The Sheepdogs have been a group that I have respected and enjoyed for some time but never REALLY got into. That all changed after my first sampling of their latest album, Changing Colours. I loved its late 60’s/70’s boogie rock vibe and made my way to grabbing a copy as soon as I could. The album clocks in at almost 50 minutes with a whopping 17 tracks! Well… a few of those are short instrumentals to showcase the band’s mad-handling of their instruments, including new lead guitarist Jimmy Bowskill. Bowskill has floated around the Canadian Blues scene for almost a decade now and he is a tremendous get for this band.
The Sheepdogs were a bit of a one man show before with lead singer/guitarist Ewan Currie handling all of song writing (and he still does the heavy lifting on this album), but Bowskill co-wrote the short instrumentals. They work to bridge the songs together; some are blues-y, some are bluegrass-y, but it’s all great rock ‘n roll.
The driving boogie rock of ‘Nobody‘ kicks off the album with Ewan’s lyrics about a young person’s determination. Ewan and Bowskill’s double guitar work which will be featured a lot on this album, so I hope you’re a fan of The Allman Bros Band! I’m a sucker for some solid slide guitar too, and Bowskill’s solo delivers in this one. Check out the video and its nod to a classic scene from The Blues Brothers:
‘I’ve Got a Hole Where My Heart Should Be‘ is the album’s first single (A least here in Canada). A solid 70’s riff rock groove with some excellent keyboard work by Shamus Currie on the hammond organ. It is finished off with a few strummed chords before the party rock groove of ‘Saturday Night‘ takes off; featuring some excellent guitar work from Bowskill.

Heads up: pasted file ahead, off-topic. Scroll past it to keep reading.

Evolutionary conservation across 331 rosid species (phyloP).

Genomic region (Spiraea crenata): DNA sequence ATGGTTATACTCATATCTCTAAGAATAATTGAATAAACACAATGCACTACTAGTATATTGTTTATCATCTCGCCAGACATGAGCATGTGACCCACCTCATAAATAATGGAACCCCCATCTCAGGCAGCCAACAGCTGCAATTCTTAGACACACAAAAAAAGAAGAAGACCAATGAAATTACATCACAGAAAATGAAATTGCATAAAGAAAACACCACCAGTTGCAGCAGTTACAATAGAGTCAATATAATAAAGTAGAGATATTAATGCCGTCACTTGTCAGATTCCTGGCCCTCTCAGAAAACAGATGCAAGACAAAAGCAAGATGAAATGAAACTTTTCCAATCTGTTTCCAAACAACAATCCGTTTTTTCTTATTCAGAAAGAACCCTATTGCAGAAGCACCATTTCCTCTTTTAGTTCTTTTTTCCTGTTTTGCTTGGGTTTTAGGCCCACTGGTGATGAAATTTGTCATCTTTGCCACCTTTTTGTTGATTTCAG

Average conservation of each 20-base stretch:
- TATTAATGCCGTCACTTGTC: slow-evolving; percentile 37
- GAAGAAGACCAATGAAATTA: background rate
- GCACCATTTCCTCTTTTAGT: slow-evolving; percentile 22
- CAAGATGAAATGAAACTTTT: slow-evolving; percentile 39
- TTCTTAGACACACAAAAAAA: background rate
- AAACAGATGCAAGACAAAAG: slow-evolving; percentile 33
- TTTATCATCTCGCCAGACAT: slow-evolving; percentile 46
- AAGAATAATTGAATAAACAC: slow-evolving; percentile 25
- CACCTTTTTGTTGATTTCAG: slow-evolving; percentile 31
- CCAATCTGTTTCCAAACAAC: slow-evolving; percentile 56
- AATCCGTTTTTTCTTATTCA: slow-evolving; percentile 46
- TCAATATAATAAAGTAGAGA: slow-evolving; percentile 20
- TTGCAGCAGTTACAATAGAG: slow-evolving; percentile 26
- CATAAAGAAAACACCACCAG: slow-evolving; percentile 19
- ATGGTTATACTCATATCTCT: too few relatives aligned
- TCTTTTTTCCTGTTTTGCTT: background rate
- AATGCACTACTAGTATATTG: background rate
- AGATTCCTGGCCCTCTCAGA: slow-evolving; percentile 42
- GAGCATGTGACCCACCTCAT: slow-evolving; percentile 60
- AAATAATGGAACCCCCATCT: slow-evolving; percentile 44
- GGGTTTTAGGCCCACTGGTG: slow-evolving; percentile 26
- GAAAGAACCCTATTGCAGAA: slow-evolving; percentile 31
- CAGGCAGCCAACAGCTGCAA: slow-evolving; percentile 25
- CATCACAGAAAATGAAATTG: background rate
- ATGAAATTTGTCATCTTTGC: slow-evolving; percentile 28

Bowskill breaks out the pedal steel guitar for ‘Let It Roll’ and suddenly I’m on the farm. Shamus’ keys are a highlight here too. ‘The Big Nowhere‘ has a strong Santana vibe that I absolutely dig. The chorus repeats:
You’ve got to remember
or you’re bound to lose
Tell me that doesn’t fit on a Santana album.
‘I Ain’t Cool’ sounds like if Chicago’s trumpet section rubbed up against The Guess Who, and ‘You Got to Be a Man‘ is a good tune with a rolling rock groove. ‘Cool Down’ is another with a slow Santana vibe which blends seamlessly with the rockin’ instrumental ‘Kiss the Brass Ring‘. These two should probably be one tune but gotta split up them tunes for the royalty checks, y’all! They even tie them together when they play them live:
Gorgeous tune. My man crush for Jimmy Bowskill hasn’t gone too far until I start wearing flowered shirts with a cowboy hat.
‘Cherries Jubilee‘ is a nice little double guitar number with a catchy chorus. ‘I’m Just Waiting for My Time‘s opening reminds me of The Moody Blues before moving towards a Pink Floyd type of deal. More great guitar work here by Bowskill.
The bluegrass vibe of ‘Born a Restless Man‘ / ‘The Balieboro Turnaround‘ are next. ‘Restless Man’ features some harmonizing vocals and Bowskill’s banjo work before he switches to the pedal steel for the instrumental Balieboro. I’ve been humming this one around the house a lot lately.
My dream is that every Canadian from Vancouver Island to Cape Code will be cranking ‘Up in Canada‘ / ‘H.M.S Buffalo‘ during their long car drives this summer long. Maybe Canadian radio will pick up on it one day.
The two and a half minute doubling guitar instrumental of ‘Espirit des corps‘ finishes with the sounds of a Canadian campfire in the bush before one the album’s best, ‘Run Baby Run‘ wraps it up. This tune sounds like the Pet Sounds era Beach Boys dragged Greg and Duane Allman into the studio for a collaboration. The song concludes with one more chorus from ‘Restless Man’ to tie the last half of the album together. Nicely done.
Changing Colours is a pure joy to listen to all the way through. The connection is strong with all of influences I mentioned, and you will hear more with every listen. With The Sheepdogs pouring their own flavour into every song, they deliver something fresh in with the old. This is my cup ‘o tea.
An easy: 5/5
And easily a :